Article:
SUE FOLEY/DEBORAH COLEMAN/ROXANNE POTVIN Timebomb RUF1129 (2007)
Here's an album to set the cat among the pigeons. It's long been the case that women's place in the macho world of ‘she done me wrong' blues has for too long regarded as little more than tokenism.
Things have gradually started to change with a new generation of players such as Bonnie Rait, Joanna Connor, Ana Popovitch and more recently Finland's Erja Lyytinen. But still the feeling persist that any mention of blues heritage too often overlooks women practitioners from Sue Foley's major influence Memphis Minnie, to Bessie Smith, Big Mama Thornton, and Etta James, let alone crossover artists like Janis Joplin. But this project - the third version of the Ruf records championed Blues Caravan - seeks to redress the balance.
Rarely in any field of music let alone blues have three disparate talents combined so effectively. Executive producer Sue Foley, has seemingly found herself the perfect context for her own edgy blues style that can in the space of one song shift from Downhome blues to Dylan and the Stones. But above all this album is a triumph of the whole over the considerablly talented parts.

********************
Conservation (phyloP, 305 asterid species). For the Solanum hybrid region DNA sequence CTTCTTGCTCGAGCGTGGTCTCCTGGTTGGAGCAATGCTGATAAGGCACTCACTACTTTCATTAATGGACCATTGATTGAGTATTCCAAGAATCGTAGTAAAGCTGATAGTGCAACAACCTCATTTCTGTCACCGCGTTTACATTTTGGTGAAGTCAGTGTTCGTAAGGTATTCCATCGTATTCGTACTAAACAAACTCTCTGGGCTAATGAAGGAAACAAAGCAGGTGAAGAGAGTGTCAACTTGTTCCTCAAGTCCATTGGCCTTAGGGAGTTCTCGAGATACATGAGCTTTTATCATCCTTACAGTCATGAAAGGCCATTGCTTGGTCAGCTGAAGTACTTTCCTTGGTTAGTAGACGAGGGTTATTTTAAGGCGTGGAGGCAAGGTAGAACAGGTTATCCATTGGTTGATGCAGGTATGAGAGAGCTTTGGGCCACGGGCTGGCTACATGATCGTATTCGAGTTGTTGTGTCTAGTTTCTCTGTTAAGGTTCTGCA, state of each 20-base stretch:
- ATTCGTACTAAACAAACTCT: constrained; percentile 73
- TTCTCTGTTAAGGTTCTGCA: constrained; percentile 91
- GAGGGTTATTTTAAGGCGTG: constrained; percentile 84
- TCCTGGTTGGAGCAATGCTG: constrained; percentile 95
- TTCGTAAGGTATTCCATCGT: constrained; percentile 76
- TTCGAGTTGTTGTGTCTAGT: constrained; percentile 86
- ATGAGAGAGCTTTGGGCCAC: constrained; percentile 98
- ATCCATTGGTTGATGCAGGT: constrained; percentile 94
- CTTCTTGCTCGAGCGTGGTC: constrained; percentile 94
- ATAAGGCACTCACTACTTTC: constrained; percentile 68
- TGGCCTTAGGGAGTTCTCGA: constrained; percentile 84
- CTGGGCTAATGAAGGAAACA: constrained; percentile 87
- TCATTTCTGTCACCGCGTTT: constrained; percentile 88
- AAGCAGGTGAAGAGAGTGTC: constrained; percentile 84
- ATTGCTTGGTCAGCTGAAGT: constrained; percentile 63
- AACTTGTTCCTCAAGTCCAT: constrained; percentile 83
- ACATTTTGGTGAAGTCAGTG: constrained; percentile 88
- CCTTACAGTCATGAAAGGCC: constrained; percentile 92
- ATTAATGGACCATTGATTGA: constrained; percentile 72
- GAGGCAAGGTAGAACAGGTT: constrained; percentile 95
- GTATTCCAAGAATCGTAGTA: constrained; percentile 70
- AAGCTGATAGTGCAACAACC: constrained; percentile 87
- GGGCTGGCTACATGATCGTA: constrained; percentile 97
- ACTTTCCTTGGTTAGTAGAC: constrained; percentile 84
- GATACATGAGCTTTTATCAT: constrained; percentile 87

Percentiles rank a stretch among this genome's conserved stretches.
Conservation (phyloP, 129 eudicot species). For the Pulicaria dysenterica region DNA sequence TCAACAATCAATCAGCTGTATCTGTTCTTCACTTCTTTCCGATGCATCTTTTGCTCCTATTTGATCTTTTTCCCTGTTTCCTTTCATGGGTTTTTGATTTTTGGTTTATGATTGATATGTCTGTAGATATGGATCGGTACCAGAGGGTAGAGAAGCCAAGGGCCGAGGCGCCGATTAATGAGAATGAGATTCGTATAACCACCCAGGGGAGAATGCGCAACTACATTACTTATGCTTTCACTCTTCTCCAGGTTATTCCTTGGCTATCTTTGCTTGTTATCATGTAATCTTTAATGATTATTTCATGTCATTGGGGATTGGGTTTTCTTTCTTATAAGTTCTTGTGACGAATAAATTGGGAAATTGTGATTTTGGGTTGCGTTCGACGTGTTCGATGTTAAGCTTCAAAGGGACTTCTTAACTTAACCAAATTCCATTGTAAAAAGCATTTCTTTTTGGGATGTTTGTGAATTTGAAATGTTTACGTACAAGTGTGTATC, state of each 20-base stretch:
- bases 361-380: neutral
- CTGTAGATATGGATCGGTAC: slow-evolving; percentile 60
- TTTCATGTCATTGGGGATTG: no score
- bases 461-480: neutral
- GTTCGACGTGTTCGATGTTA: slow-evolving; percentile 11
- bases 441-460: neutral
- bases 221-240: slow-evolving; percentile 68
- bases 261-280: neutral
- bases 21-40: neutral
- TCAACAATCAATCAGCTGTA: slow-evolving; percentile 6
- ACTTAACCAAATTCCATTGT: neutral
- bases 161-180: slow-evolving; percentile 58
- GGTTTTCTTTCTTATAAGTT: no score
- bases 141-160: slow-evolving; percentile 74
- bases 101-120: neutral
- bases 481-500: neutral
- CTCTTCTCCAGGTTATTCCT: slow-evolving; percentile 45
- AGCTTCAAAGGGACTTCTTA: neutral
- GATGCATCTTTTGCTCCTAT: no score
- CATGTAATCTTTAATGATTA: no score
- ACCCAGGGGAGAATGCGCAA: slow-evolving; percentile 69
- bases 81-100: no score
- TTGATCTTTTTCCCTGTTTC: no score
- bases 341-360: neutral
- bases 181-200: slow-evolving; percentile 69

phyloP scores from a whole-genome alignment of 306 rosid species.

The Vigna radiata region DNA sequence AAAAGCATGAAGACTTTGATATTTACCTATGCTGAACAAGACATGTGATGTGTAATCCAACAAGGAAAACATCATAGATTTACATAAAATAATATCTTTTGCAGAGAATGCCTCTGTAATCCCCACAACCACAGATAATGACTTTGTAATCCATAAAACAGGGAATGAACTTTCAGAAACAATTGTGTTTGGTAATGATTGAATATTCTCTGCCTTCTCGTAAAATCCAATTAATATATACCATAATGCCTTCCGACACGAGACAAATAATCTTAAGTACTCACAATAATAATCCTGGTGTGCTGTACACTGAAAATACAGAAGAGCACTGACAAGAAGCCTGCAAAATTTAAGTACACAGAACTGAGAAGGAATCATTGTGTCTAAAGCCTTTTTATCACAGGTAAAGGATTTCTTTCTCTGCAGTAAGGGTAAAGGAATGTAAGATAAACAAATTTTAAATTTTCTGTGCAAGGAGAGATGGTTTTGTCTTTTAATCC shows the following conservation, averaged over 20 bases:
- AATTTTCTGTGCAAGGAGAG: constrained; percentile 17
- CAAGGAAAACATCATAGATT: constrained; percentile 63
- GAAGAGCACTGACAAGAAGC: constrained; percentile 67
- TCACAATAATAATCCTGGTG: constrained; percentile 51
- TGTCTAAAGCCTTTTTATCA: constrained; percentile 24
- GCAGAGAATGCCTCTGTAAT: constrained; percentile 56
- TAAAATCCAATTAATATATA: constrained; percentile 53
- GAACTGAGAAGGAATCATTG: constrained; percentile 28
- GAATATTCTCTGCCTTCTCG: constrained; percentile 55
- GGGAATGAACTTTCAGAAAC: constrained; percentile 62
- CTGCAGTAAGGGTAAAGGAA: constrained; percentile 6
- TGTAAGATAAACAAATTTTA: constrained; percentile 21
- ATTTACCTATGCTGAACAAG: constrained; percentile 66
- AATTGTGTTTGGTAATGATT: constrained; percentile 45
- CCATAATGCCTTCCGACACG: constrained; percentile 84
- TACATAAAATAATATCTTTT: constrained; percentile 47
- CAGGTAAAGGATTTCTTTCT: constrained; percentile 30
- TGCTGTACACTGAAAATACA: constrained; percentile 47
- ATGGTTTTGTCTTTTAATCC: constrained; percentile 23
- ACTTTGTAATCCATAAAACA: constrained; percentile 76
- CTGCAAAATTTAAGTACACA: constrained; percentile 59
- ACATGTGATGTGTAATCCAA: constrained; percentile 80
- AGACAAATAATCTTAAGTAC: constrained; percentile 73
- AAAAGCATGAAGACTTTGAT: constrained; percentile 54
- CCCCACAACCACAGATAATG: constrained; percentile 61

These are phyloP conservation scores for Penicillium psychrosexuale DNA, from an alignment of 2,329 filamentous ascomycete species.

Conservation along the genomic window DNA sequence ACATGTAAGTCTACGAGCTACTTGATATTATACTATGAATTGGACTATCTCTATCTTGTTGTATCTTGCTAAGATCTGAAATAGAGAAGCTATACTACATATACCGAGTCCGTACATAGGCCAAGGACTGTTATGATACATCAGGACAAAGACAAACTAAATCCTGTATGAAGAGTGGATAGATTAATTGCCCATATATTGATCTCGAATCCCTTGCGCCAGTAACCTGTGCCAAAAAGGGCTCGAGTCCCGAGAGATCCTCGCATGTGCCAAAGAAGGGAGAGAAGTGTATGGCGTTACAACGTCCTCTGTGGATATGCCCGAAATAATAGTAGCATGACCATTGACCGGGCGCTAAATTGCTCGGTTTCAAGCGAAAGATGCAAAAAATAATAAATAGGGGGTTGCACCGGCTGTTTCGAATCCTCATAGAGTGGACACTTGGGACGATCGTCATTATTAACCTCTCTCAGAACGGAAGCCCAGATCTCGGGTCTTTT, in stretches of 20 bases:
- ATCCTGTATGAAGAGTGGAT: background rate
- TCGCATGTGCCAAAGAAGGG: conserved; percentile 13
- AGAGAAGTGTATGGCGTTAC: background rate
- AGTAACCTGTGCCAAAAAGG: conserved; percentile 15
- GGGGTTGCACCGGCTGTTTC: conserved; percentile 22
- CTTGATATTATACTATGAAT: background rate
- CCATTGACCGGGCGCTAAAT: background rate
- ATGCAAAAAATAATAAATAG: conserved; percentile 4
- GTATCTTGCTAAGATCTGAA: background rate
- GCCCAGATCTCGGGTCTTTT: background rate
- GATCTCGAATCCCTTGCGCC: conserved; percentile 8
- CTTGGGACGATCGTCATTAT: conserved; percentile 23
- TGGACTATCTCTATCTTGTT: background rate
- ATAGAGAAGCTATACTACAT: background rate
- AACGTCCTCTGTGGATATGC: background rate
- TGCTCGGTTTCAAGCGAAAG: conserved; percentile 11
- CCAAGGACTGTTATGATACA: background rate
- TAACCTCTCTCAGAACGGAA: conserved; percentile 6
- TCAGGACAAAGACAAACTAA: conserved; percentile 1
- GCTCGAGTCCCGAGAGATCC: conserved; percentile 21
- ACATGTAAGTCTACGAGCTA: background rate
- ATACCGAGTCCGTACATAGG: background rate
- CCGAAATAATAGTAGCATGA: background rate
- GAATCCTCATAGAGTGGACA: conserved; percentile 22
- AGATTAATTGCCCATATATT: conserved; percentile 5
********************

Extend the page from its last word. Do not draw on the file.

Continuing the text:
If nothing else 'Timebomb' should achieve wider fame and recognition for three leading contemporary blues players who just happen to be women. Of course all three of them don't leave their sexual politics at the studio door as Deborah's biting metaphorical 'Don't Start The Car' and Roxanne's uncompromising ‘Hitting On Nothing' suggests.
And when it comes to rocking out, look no further than the title track, which could have graced any era Fab T Birds album. Even more refreshing is the fact that aside from a bristling funky arrangement of James Brown's 'Talking Loud', brilliantly handled by Deb Coleman and a lovely retro outing of Billy Davis penned Etta James hit 'In The Basement', there are nine startlingly original cuts here.
The album shifts from kick ass blues to Sue's Dylanesque 'So Far' and the Memphis Minnie influenced, 'Show Me' to funk and an album highlight, Roxanne Potvin's powerful blues ballad 'Strong Enough To Hold You'.
And while blues fans have long known about the merits of Deb Coleman, which are further confirmed by the beautifully sung 'Motor City', it is newcomer Roxanne Potvin who is the biggest revelation. Probably unknown to many before this project, Canadian Roxanne can deliver real emotion and toughens things up on the hard driving, ascending chord arrangement of 'Get Up'.
'Timebomb' works so well because it sounds like a genuine project rather than a loose aggregation of talented performers. Producer Kevin Bowe strikes a deft balance between his goal of a achieving a sumptuous sound and capturing the inter-artist spark.
With the rhythm section of Jim Anton, and drummer Billy Thommes, alongside veteran pianist Bruce McCabe and Mark Lickteig pushing the front line vocalists all the way without overstepping the mark, 'Timebomb' might already be considered as one of the best contemporary blues albums of the year.